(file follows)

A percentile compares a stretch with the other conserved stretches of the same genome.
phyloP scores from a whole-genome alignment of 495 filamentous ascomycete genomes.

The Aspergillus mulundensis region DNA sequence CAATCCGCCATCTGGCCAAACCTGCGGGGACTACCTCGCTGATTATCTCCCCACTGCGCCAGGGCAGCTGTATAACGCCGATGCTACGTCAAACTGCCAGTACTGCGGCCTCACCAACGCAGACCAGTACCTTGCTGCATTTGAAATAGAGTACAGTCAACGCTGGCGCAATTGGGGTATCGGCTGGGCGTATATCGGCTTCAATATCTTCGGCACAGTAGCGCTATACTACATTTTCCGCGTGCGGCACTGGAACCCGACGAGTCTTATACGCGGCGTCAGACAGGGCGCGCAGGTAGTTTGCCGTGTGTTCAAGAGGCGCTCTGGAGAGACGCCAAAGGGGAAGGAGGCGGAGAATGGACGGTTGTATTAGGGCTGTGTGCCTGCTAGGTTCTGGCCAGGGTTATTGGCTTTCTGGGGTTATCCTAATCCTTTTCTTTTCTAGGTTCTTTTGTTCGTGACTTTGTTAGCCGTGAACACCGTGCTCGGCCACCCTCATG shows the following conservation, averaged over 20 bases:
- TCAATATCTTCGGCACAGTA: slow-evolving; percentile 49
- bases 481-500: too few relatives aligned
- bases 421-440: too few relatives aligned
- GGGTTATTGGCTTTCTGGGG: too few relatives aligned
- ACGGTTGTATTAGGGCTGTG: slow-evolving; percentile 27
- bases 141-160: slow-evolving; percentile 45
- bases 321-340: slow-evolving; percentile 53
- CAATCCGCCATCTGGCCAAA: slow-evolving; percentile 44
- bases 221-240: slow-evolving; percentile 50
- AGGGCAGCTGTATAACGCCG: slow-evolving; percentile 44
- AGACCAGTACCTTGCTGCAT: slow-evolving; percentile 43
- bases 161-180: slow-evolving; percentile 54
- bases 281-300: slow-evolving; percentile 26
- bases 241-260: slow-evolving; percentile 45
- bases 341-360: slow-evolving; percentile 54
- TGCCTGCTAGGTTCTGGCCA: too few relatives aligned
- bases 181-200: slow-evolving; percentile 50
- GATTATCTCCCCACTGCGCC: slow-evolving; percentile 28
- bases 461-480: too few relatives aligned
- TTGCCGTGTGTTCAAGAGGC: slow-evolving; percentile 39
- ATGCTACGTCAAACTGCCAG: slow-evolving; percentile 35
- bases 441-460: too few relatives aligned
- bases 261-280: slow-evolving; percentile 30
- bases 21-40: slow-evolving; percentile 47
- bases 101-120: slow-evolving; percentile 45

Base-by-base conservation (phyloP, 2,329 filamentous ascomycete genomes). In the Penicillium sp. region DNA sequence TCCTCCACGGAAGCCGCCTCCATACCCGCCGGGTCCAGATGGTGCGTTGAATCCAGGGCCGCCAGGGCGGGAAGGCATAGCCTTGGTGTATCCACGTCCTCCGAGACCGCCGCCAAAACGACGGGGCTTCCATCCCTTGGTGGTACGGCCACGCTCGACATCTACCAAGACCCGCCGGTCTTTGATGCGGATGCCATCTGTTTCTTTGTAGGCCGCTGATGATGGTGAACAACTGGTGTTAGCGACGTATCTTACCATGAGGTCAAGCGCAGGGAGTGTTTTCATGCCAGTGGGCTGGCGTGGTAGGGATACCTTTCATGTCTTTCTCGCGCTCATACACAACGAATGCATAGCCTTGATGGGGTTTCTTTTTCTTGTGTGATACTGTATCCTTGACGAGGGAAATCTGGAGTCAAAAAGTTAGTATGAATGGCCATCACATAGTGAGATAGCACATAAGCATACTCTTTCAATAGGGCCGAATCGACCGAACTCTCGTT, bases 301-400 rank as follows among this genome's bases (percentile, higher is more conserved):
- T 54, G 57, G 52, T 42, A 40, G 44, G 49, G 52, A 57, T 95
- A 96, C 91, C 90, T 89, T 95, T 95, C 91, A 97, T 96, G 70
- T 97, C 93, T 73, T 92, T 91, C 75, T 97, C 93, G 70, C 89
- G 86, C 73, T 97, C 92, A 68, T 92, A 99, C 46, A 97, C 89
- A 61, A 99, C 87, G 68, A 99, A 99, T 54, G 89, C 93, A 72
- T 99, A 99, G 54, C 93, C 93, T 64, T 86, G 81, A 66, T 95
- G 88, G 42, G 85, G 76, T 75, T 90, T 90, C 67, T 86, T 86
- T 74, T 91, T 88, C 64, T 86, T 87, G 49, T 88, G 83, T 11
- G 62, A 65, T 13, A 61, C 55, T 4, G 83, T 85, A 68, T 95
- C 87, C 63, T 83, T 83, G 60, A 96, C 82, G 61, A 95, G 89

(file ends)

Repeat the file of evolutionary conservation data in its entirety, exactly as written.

A percentile compares a stretch with the other conserved stretches of the same genome.
phyloP scores from a whole-genome alignment of 495 filamentous ascomycete genomes.

The Aspergillus mulundensis region DNA sequence CAATCCGCCATCTGGCCAAACCTGCGGGGACTACCTCGCTGATTATCTCCCCACTGCGCCAGGGCAGCTGTATAACGCCGATGCTACGTCAAACTGCCAGTACTGCGGCCTCACCAACGCAGACCAGTACCTTGCTGCATTTGAAATAGAGTACAGTCAACGCTGGCGCAATTGGGGTATCGGCTGGGCGTATATCGGCTTCAATATCTTCGGCACAGTAGCGCTATACTACATTTTCCGCGTGCGGCACTGGAACCCGACGAGTCTTATACGCGGCGTCAGACAGGGCGCGCAGGTAGTTTGCCGTGTGTTCAAGAGGCGCTCTGGAGAGACGCCAAAGGGGAAGGAGGCGGAGAATGGACGGTTGTATTAGGGCTGTGTGCCTGCTAGGTTCTGGCCAGGGTTATTGGCTTTCTGGGGTTATCCTAATCCTTTTCTTTTCTAGGTTCTTTTGTTCGTGACTTTGTTAGCCGTGAACACCGTGCTCGGCCACCCTCATG shows the following conservation, averaged over 20 bases:
- TCAATATCTTCGGCACAGTA: slow-evolving; percentile 49
- bases 481-500: too few relatives aligned
- bases 421-440: too few relatives aligned
- GGGTTATTGGCTTTCTGGGG: too few relatives aligned
- ACGGTTGTATTAGGGCTGTG: slow-evolving; percentile 27
- bases 141-160: slow-evolving; percentile 45
- bases 321-340: slow-evolving; percentile 53
- CAATCCGCCATCTGGCCAAA: slow-evolving; percentile 44
- bases 221-240: slow-evolving; percentile 50
- AGGGCAGCTGTATAACGCCG: slow-evolving; percentile 44
- AGACCAGTACCTTGCTGCAT: slow-evolving; percentile 43
- bases 161-180: slow-evolving; percentile 54
- bases 281-300: slow-evolving; percentile 26
- bases 241-260: slow-evolving; percentile 45
- bases 341-360: slow-evolving; percentile 54
- TGCCTGCTAGGTTCTGGCCA: too few relatives aligned
- bases 181-200: slow-evolving; percentile 50
- GATTATCTCCCCACTGCGCC: slow-evolving; percentile 28
- bases 461-480: too few relatives aligned
- TTGCCGTGTGTTCAAGAGGC: slow-evolving; percentile 39
- ATGCTACGTCAAACTGCCAG: slow-evolving; percentile 35
- bases 441-460: too few relatives aligned
- bases 261-280: slow-evolving; percentile 30
- bases 21-40: slow-evolving; percentile 47
- bases 101-120: slow-evolving; percentile 45

Base-by-base conservation (phyloP, 2,329 filamentous ascomycete genomes). In the Penicillium sp. region DNA sequence TCCTCCACGGAAGCCGCCTCCATACCCGCCGGGTCCAGATGGTGCGTTGAATCCAGGGCCGCCAGGGCGGGAAGGCATAGCCTTGGTGTATCCACGTCCTCCGAGACCGCCGCCAAAACGACGGGGCTTCCATCCCTTGGTGGTACGGCCACGCTCGACATCTACCAAGACCCGCCGGTCTTTGATGCGGATGCCATCTGTTTCTTTGTAGGCCGCTGATGATGGTGAACAACTGGTGTTAGCGACGTATCTTACCATGAGGTCAAGCGCAGGGAGTGTTTTCATGCCAGTGGGCTGGCGTGGTAGGGATACCTTTCATGTCTTTCTCGCGCTCATACACAACGAATGCATAGCCTTGATGGGGTTTCTTTTTCTTGTGTGATACTGTATCCTTGACGAGGGAAATCTGGAGTCAAAAAGTTAGTATGAATGGCCATCACATAGTGAGATAGCACATAAGCATACTCTTTCAATAGGGCCGAATCGACCGAACTCTCGTT, bases 301-400 rank as follows among this genome's bases (percentile, higher is more conserved):
- T 54, G 57, G 52, T 42, A 40, G 44, G 49, G 52, A 57, T 95
- A 96, C 91, C 90, T 89, T 95, T 95, C 91, A 97, T 96, G 70
- T 97, C 93, T 73, T 92, T 91, C 75, T 97, C 93, G 70, C 89
- G 86, C 73, T 97, C 92, A 68, T 92, A 99, C 46, A 97, C 89
- A 61, A 99, C 87, G 68, A 99, A 99, T 54, G 89, C 93, A 72
- T 99, A 99, G 54, C 93, C 93, T 64, T 86, G 81, A 66, T 95
- G 88, G 42, G 85, G 76, T 75, T 90, T 90, C 67, T 86, T 86
- T 74, T 91, T 88, C 64, T 86, T 87, G 49, T 88, G 83, T 11
- G 62, A 65, T 13, A 61, C 55, T 4, G 83, T 85, A 68, T 95
- C 87, C 63, T 83, T 83, G 60, A 96, C 82, G 61, A 95, G 89